A standard 22" bandana is a powerhouse piece of gear. It's an item that's long history goes back beyond the taming of the West and has been an outdoorsman's staple since then. And for good reason. A bandana can serve so many different uses that it essentially replaces a dozen other pieces of gear. If you traveling by foot, the idea of dropping a dozen items from your pack list can be pretty appealing.
There can be much more exhaustive lists made of what a bandana can be used for, but today I'm going to focus on 25. Some more in depth than others.
25 BANDANA USES:
1. Headband (Sweat Protection)
2. Head Wrap (Sun Protection/warmth)
3. Neck Wrap (Sun Protection/warmth)
4. Wash Cloth
6. Pot Holder
7. Hand Wrap (To Prevent Blisters With Repetitive Work)
9. First Aid Splint
11. Wrap Sprained Ankle/wrist
12. Ice Pack
13. Fire Building Tinder
14. Strain Sediment From Water
15. Dust Mask
16. Signal Flag
17. Improvised Bag
20. Blind Fold
21. Dog Collar
22. Fly Swatter
24. Check Wind Direction
25. Hobo Bindle
I'll go a bit more in depth into some of my favorite bandana uses here.
2. THE HEAD WRAP
I'm sure I'm the only one here that seems to be letting a little bit more light in on the top on the head these days. It can really be a bad thing on sunny days when I forget a hat. Luckily for me, I always carry a bandana and can tie one on, pirate style, in a pinch.
3. THE NECK WRAP
I have on occasion (more often than not...) found myself outside with out sun screen. One of the first places I get toasted in the neck. My neck has been saved many times by a bandana and a quick square knot.
6. THE POT HOLDER
A pot holder is one of those things you don't think about until you really need it. It's also something I would never add to my backpacking list... Not when a bandana will do nicely. Of course, the cast iron skillet in this photo isn't on my backpacking list either.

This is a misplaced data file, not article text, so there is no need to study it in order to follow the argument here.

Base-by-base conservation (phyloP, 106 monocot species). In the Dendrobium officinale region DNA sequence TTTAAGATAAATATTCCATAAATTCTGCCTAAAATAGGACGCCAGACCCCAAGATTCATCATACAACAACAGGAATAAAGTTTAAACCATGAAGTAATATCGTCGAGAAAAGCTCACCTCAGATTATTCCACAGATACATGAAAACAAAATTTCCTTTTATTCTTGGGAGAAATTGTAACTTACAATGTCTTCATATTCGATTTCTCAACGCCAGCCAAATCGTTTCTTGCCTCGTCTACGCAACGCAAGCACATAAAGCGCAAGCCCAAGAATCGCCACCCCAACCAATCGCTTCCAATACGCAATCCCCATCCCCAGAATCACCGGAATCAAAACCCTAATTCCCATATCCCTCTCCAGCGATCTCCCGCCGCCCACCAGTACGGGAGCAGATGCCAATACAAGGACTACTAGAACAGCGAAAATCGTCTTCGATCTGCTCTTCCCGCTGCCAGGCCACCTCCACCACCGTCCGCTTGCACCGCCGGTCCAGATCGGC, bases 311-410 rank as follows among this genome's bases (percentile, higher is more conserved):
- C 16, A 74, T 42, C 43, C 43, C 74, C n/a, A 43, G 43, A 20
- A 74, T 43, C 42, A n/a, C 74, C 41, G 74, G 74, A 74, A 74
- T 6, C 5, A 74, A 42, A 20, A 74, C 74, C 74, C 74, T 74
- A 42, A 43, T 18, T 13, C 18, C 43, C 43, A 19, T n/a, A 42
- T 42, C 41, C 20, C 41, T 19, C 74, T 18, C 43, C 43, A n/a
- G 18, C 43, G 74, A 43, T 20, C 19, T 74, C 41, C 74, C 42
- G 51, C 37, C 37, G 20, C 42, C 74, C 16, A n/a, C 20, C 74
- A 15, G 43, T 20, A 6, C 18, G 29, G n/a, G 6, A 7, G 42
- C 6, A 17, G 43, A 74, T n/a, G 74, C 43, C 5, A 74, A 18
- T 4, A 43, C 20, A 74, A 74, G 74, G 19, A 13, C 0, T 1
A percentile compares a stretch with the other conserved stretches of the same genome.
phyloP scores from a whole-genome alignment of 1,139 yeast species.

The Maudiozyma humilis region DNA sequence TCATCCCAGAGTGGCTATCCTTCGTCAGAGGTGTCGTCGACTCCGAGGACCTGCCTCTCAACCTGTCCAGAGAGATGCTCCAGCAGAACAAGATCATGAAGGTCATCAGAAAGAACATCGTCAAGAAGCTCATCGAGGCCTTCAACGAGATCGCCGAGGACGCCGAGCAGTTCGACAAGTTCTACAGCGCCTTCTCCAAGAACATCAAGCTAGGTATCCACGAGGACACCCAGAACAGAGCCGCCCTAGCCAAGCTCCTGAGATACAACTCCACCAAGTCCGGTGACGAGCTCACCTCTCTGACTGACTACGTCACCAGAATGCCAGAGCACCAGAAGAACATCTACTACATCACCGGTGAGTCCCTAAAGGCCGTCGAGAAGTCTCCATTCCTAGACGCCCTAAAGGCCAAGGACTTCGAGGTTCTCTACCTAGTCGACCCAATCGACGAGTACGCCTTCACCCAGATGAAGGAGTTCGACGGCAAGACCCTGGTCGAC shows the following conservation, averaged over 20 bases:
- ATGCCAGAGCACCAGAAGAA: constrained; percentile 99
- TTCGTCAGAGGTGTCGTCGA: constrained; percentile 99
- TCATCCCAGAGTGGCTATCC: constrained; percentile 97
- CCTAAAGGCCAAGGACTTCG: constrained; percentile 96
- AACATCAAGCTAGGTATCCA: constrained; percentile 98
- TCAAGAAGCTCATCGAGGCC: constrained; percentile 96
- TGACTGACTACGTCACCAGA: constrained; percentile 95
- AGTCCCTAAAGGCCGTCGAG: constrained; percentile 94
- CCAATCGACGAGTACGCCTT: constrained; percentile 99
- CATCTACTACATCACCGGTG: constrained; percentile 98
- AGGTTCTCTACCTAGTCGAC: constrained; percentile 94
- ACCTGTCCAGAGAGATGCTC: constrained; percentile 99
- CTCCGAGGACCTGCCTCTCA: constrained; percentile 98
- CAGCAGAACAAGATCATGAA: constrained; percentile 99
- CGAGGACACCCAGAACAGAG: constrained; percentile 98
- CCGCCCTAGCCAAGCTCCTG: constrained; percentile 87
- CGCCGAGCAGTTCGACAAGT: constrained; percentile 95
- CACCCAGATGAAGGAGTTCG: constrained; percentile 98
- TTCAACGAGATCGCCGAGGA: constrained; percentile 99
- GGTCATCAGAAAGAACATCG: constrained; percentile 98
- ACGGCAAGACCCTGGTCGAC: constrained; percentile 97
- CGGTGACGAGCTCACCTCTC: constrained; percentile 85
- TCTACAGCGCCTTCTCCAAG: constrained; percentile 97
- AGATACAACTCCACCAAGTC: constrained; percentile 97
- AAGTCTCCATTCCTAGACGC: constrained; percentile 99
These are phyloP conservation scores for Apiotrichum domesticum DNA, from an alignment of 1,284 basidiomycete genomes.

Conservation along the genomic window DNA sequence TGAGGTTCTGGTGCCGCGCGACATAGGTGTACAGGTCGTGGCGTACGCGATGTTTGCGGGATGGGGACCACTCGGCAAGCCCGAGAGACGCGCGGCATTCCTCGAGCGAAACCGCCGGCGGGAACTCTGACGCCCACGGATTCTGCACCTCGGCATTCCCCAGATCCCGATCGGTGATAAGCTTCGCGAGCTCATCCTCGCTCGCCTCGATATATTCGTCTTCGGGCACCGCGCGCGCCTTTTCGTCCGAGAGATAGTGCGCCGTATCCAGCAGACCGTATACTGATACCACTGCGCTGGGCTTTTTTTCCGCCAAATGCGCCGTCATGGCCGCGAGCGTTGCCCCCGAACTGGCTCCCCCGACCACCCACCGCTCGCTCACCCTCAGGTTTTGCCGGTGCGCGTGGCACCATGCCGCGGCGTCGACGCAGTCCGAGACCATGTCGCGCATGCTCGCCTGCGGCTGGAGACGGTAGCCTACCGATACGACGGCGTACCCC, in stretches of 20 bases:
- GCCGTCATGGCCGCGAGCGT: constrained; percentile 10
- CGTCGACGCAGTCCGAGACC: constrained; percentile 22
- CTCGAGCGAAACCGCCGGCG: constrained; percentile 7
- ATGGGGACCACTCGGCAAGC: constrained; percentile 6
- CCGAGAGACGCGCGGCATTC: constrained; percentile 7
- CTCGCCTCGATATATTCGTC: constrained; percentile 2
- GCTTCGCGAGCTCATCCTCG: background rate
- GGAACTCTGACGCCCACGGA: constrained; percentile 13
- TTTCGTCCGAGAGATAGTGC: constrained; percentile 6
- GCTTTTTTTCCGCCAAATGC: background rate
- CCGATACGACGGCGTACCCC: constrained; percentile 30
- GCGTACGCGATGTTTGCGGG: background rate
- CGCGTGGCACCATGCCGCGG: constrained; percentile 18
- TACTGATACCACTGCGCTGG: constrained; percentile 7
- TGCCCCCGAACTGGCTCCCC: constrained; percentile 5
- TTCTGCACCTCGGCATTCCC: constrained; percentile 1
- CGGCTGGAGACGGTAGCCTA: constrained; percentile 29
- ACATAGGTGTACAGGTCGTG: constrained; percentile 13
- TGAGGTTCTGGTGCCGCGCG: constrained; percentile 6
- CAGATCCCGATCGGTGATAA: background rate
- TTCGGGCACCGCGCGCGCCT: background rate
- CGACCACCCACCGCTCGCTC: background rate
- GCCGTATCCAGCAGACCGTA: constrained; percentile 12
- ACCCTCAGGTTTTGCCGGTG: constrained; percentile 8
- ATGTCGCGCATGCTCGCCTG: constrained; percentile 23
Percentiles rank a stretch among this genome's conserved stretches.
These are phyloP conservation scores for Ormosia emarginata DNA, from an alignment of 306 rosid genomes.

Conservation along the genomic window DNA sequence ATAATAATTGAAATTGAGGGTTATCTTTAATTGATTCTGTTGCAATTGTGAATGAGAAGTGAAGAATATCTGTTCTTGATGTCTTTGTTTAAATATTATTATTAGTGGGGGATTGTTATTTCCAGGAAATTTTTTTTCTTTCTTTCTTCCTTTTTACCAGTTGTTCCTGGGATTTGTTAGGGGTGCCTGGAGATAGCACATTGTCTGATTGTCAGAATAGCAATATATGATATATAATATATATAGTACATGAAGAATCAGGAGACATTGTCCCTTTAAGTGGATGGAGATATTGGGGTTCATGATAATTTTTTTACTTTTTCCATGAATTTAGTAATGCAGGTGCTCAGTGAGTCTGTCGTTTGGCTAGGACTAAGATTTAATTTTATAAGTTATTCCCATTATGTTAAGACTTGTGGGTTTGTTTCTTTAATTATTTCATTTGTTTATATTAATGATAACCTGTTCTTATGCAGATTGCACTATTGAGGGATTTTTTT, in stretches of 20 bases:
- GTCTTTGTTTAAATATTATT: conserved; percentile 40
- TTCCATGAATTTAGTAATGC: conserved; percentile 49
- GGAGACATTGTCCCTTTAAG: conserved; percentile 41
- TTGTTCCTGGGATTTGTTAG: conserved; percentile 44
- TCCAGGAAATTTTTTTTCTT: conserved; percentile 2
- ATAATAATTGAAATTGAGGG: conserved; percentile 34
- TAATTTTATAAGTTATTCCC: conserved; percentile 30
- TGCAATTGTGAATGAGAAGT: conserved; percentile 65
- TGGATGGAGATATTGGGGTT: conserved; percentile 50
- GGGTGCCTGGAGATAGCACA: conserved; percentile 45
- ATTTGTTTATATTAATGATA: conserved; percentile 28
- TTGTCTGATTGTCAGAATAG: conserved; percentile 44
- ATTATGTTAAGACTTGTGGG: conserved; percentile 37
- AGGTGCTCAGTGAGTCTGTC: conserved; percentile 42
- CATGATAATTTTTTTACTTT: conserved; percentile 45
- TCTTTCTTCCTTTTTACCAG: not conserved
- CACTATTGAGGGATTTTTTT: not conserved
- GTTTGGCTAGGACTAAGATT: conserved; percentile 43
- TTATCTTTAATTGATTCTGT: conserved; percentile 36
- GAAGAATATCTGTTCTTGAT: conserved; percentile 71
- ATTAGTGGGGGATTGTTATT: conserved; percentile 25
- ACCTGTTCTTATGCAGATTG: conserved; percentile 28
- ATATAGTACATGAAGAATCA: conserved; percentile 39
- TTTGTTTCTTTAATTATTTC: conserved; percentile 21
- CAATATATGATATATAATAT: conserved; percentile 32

14. STRAIN SEDIMENT FROM WATER
In a pinch, you can strain the sediment from water using a filter made from bandanas, sand, gravel, grass and charcoal. I did it once here.
16. SIGNAL FLAG
Waving a high contrast flag around is a great way to get attention. In nature red is usually going to be a good contrasting color. Unless you're in New England in the fall, I suppose. I've also see people use bandanas to mark a fork in a trail for a later group to follow. Or to create a landmark in unfamiliar territory.
17. IMPROVISED BAG
This is a favorite of mine. By simply tying together diagonal corners with square knots you get a handy little pouch for carrying smaller items, like berries. It's kind of like a loose hobo bindle.
20. BLIND FOLD
I'm not just talking about pin the tail on the donkey here. You can use a bandana to block out unwanted sunlight to grab a quick nap during the day.
Hopefully this will get the gears turning on new uses for your bandana. Maybe it will empower you to be able to leave a few more items home on your next backpacking trip. I know I'm always looking to lighten to load.
Here at Colter Co., we are on a mission to improve the humble bandana. We add another layer of benefit to every bandana to make them even more useful in the outdoors. Whether it's knot diagrams, star charts, or board games, we are making bandanas better. Pack less, take more.